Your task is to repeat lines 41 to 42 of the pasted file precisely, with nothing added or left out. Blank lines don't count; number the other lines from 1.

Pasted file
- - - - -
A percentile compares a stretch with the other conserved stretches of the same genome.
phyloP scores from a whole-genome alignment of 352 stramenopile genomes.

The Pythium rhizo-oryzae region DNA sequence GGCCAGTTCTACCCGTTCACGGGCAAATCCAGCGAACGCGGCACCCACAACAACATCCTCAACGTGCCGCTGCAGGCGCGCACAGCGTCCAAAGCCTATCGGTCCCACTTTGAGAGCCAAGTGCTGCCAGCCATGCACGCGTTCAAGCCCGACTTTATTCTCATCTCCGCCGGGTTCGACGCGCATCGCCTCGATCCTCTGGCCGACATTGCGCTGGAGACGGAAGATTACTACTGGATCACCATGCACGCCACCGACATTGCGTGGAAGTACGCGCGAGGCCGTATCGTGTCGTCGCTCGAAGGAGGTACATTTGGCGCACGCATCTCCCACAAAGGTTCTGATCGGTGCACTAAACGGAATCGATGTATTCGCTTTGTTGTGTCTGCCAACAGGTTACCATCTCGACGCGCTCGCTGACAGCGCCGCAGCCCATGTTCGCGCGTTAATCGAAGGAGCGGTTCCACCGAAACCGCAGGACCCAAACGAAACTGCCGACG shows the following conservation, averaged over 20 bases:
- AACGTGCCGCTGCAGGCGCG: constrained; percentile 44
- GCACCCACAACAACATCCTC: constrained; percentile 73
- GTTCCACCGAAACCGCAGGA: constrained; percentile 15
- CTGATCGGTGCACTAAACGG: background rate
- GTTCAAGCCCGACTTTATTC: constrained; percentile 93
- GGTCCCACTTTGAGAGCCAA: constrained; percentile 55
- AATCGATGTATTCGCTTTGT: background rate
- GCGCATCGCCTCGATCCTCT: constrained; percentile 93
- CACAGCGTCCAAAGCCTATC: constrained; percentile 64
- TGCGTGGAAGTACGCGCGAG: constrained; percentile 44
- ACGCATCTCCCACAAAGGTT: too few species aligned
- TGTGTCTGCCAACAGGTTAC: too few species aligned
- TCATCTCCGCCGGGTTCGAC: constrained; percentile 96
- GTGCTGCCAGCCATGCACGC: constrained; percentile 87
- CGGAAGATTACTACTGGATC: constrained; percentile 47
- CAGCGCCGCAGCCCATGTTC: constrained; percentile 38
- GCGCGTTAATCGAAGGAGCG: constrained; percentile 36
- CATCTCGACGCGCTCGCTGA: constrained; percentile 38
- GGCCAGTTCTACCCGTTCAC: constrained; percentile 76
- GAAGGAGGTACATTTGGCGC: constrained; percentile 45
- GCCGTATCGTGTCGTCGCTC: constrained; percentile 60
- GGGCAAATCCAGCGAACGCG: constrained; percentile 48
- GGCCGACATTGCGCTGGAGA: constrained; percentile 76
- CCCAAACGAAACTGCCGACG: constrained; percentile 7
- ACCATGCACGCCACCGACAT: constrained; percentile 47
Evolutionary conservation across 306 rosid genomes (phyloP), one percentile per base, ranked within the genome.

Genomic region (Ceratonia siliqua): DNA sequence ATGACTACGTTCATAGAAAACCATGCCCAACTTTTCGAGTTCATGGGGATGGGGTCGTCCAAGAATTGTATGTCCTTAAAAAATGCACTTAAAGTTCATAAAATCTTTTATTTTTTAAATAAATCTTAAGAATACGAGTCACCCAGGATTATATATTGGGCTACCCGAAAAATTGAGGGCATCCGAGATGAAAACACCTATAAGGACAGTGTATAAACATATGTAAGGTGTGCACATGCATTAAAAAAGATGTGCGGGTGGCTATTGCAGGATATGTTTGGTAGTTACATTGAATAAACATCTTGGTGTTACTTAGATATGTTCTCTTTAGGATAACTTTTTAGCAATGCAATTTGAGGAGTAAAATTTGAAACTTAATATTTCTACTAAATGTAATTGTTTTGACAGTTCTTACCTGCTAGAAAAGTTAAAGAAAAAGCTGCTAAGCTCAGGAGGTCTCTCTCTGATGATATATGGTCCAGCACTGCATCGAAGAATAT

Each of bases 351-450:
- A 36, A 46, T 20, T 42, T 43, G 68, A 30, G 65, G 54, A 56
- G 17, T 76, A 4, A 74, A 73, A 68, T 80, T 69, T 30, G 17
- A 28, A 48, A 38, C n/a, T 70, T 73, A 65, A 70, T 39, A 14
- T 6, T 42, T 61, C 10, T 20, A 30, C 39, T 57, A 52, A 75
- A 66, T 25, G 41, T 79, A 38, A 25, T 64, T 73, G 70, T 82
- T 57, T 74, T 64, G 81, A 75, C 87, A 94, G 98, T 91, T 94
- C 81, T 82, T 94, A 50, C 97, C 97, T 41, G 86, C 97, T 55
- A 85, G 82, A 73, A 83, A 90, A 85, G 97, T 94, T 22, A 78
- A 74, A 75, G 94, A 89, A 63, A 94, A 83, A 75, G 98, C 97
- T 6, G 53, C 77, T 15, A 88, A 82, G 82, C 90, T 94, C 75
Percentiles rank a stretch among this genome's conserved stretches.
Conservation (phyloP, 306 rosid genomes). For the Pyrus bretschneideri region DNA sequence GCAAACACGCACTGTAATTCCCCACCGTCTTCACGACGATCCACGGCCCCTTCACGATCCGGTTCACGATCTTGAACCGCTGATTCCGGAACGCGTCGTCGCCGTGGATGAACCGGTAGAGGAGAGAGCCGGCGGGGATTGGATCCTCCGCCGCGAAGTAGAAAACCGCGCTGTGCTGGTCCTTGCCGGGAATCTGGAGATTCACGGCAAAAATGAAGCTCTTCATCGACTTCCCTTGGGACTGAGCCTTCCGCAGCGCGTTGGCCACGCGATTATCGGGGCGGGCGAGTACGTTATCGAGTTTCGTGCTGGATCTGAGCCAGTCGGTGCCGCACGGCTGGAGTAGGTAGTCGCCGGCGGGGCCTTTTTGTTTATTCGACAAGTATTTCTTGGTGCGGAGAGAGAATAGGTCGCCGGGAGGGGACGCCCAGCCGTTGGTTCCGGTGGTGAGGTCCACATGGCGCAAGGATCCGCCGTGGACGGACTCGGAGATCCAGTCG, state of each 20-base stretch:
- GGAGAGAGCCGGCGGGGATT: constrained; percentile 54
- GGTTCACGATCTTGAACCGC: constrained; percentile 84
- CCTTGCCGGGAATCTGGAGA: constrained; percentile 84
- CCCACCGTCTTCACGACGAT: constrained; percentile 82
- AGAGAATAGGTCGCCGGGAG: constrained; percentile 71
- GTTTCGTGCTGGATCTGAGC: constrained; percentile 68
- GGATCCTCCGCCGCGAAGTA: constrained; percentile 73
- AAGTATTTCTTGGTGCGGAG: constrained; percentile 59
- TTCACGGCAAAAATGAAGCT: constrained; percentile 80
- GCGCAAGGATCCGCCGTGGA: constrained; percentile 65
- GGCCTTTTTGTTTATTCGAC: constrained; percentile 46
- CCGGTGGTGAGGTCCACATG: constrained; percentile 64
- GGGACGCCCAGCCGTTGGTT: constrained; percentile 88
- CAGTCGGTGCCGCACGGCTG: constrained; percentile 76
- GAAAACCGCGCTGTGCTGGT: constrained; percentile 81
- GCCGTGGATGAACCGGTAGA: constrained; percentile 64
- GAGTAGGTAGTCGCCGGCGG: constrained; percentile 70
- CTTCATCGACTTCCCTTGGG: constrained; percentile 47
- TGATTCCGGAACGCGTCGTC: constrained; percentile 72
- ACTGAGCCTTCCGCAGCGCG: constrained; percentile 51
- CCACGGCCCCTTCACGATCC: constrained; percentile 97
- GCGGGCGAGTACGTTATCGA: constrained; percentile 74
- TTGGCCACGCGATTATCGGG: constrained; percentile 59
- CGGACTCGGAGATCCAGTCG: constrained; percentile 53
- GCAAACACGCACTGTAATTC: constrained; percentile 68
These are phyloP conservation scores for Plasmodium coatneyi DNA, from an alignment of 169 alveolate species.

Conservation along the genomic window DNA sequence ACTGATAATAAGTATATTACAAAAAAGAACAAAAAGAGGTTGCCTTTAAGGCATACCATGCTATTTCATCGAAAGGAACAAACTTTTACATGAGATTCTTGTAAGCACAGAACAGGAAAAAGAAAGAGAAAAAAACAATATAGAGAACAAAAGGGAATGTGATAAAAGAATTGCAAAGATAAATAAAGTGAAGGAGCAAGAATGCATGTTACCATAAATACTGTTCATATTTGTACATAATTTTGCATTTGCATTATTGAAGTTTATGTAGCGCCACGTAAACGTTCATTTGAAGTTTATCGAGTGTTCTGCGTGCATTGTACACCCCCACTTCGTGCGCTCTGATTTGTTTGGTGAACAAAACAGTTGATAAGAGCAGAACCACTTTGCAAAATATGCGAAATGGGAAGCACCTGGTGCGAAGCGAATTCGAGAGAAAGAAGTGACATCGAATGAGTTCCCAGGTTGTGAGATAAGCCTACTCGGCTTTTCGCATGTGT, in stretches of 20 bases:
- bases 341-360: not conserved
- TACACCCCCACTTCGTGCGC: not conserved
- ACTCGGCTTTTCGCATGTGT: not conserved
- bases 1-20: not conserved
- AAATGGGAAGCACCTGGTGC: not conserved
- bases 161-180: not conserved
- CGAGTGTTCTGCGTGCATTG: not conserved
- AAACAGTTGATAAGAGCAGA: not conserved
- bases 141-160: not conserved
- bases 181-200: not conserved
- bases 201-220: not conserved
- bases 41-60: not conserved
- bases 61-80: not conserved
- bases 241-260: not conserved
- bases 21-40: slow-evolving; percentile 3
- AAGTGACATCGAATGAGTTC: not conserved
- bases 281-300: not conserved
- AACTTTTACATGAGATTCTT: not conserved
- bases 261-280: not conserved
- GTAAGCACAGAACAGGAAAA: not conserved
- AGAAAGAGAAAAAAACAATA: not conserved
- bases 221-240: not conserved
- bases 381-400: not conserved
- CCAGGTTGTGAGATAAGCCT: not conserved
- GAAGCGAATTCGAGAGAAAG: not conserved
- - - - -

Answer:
- T 6, G 53, C 77, T 15, A 88, A 82, G 82, C 90, T 94, C 75
Percentiles rank a stretch among this genome's conserved stretches.